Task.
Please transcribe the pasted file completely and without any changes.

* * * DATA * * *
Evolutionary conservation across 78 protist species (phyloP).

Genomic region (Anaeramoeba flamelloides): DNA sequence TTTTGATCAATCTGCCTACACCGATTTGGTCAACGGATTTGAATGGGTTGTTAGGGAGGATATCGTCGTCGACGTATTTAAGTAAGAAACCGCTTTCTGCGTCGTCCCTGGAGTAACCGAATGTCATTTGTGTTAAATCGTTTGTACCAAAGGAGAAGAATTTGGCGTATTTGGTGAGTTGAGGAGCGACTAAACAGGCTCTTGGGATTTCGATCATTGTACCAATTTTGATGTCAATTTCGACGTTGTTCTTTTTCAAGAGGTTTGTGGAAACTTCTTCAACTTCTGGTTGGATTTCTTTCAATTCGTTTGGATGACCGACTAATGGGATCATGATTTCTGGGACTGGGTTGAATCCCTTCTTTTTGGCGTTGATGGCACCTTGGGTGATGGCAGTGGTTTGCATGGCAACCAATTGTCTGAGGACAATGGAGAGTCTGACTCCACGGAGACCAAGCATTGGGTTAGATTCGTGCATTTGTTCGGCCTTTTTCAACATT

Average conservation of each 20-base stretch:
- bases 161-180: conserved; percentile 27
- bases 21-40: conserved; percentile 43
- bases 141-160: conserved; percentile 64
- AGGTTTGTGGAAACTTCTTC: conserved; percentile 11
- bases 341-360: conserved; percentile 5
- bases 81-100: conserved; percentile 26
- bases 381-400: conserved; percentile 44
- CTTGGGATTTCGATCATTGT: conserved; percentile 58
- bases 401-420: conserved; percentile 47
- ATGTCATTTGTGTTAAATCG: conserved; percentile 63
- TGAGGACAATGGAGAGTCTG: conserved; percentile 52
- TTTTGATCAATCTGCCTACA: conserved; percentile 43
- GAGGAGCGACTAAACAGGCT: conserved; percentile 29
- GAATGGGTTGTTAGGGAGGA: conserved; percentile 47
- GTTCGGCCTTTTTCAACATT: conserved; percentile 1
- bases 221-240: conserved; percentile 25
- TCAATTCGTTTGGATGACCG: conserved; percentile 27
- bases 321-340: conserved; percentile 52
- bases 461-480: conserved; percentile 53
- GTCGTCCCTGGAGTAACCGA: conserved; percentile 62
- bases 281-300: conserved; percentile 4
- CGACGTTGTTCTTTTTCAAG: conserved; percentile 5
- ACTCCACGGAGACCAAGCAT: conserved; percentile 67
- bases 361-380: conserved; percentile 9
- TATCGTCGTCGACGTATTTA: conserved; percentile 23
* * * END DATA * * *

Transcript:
Evolutionary conservation across 78 protist species (phyloP).

Genomic region (Anaeramoeba flamelloides): DNA sequence TTTTGATCAATCTGCCTACACCGATTTGGTCAACGGATTTGAATGGGTTGTTAGGGAGGATATCGTCGTCGACGTATTTAAGTAAGAAACCGCTTTCTGCGTCGTCCCTGGAGTAACCGAATGTCATTTGTGTTAAATCGTTTGTACCAAAGGAGAAGAATTTGGCGTATTTGGTGAGTTGAGGAGCGACTAAACAGGCTCTTGGGATTTCGATCATTGTACCAATTTTGATGTCAATTTCGACGTTGTTCTTTTTCAAGAGGTTTGTGGAAACTTCTTCAACTTCTGGTTGGATTTCTTTCAATTCGTTTGGATGACCGACTAATGGGATCATGATTTCTGGGACTGGGTTGAATCCCTTCTTTTTGGCGTTGATGGCACCTTGGGTGATGGCAGTGGTTTGCATGGCAACCAATTGTCTGAGGACAATGGAGAGTCTGACTCCACGGAGACCAAGCATTGGGTTAGATTCGTGCATTTGTTCGGCCTTTTTCAACATT

Average conservation of each 20-base stretch:
- bases 161-180: conserved; percentile 27
- bases 21-40: conserved; percentile 43
- bases 141-160: conserved; percentile 64
- AGGTTTGTGGAAACTTCTTC: conserved; percentile 11
- bases 341-360: conserved; percentile 5
- bases 81-100: conserved; percentile 26
- bases 381-400: conserved; percentile 44
- CTTGGGATTTCGATCATTGT: conserved; percentile 58
- bases 401-420: conserved; percentile 47
- ATGTCATTTGTGTTAAATCG: conserved; percentile 63
- TGAGGACAATGGAGAGTCTG: conserved; percentile 52
- TTTTGATCAATCTGCCTACA: conserved; percentile 43
- GAGGAGCGACTAAACAGGCT: conserved; percentile 29
- GAATGGGTTGTTAGGGAGGA: conserved; percentile 47
- GTTCGGCCTTTTTCAACATT: conserved; percentile 1
- bases 221-240: conserved; percentile 25
- TCAATTCGTTTGGATGACCG: conserved; percentile 27
- bases 321-340: conserved; percentile 52
- bases 461-480: conserved; percentile 53
- GTCGTCCCTGGAGTAACCGA: conserved; percentile 62
- bases 281-300: conserved; percentile 4
- CGACGTTGTTCTTTTTCAAG: conserved; percentile 5
- ACTCCACGGAGACCAAGCAT: conserved; percentile 67
- bases 361-380: conserved; percentile 9
- TATCGTCGTCGACGTATTTA: conserved; percentile 23